Real-time detection of enzyme activities may present the easiest and most reliable way of obtaining quantitative analyses in biological samples. We present a new DNA-biosensor capable of detecting the activity of the potential anticancer drug target tyrosyl-DNA phosphodiesterase 1 (TDP1) in a very simple, high throughput, and real-time format. The biosensor is specific for Tdp1 even in complex biological samples, such as human cell extracts, and may consequently find future use in fundamental studies as well as a cancer predictive tool allowing fast analyses of diagnostic cell samples such as biopsies. TDP1 removes covalent 3′DNA adducts in DNA single-strand break repair. This enzymatic activity forms the basis of the design of the TDP1-biosensor, which consists of a short hairpin-forming oligonucleotide having a 5′fluorophore and a 3′quencher brought in close proximity by the secondary structure of the biosensor. The specific action of TDP1 removes the quencher, thereby enabling optical detection of the fluorophore. Since the enzymatic action of TDP1 is the only “signal amplification” the increase in fluorescence may easily be followed in real-time and allows quantitative analyses of TDP1 activity in pure enzyme fractions as well as in crude cell extracts. In the present study we demonstrate the specificity of the biosensor, its ability to quantitatively detect up- or down-regulated TDP1 activity, and that it may be used for measuring and for analyzing the mechanism of TDP1 inhibition.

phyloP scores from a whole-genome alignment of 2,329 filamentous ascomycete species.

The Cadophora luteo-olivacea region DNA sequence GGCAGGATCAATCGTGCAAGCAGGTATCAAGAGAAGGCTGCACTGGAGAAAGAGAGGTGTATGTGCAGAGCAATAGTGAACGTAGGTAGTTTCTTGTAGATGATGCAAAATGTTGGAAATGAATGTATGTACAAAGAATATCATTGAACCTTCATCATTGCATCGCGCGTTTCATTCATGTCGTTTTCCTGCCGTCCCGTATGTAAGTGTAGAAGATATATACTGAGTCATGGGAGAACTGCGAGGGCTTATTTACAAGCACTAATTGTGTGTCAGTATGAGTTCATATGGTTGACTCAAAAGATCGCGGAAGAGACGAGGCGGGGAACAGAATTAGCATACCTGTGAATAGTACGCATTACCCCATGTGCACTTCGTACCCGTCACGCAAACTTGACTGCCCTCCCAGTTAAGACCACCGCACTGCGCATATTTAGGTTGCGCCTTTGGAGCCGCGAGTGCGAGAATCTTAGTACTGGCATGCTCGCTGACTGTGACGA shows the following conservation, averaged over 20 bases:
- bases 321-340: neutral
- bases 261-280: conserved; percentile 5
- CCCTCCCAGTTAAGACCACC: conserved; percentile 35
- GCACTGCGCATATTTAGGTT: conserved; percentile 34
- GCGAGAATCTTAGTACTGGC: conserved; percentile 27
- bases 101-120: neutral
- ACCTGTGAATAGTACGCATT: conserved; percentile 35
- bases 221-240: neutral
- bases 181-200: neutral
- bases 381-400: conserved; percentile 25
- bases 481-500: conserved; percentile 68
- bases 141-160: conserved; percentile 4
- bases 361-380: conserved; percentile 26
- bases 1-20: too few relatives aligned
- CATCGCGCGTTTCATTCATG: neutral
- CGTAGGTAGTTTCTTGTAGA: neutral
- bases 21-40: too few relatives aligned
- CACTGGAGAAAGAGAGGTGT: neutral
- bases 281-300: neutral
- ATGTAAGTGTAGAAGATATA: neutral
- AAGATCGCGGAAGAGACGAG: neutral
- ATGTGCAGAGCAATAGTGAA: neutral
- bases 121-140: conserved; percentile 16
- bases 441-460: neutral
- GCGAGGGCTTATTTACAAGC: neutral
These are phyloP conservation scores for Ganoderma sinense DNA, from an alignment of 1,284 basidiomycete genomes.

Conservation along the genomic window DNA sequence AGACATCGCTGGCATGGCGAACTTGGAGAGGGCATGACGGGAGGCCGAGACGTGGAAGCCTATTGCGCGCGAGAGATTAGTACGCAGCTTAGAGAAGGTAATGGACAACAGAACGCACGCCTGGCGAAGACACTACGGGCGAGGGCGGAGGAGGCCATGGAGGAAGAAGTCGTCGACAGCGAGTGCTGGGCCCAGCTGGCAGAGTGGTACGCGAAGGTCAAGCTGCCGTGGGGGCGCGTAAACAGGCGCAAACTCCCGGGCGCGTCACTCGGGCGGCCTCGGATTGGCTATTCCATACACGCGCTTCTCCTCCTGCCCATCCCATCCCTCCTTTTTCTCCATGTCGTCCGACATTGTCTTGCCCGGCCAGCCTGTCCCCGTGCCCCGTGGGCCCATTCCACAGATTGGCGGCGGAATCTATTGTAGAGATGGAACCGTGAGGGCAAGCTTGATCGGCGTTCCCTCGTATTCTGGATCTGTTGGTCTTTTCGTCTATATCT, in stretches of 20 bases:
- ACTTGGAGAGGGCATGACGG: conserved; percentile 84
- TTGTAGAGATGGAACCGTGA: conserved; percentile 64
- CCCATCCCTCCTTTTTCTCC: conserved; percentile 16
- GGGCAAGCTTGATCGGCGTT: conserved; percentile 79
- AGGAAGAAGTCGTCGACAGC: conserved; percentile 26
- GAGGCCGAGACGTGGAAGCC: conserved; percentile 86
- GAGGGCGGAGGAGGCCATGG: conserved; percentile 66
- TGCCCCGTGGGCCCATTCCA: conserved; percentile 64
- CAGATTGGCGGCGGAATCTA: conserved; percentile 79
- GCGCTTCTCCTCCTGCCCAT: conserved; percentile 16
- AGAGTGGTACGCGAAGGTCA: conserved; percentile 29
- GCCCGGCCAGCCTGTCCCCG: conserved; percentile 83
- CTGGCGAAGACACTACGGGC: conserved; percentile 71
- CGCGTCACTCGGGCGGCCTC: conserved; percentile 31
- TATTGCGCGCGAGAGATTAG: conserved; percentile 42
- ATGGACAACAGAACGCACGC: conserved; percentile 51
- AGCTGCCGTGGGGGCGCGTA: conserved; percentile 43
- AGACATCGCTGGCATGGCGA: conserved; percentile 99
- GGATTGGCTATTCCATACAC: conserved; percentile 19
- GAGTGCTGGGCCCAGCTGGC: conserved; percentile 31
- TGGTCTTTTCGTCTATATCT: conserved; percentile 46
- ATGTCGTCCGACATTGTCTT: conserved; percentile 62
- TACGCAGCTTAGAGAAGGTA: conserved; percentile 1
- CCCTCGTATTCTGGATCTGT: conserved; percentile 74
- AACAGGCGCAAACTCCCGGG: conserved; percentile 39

Biosensors and Bioelectronics, 2013, Vol Volume 48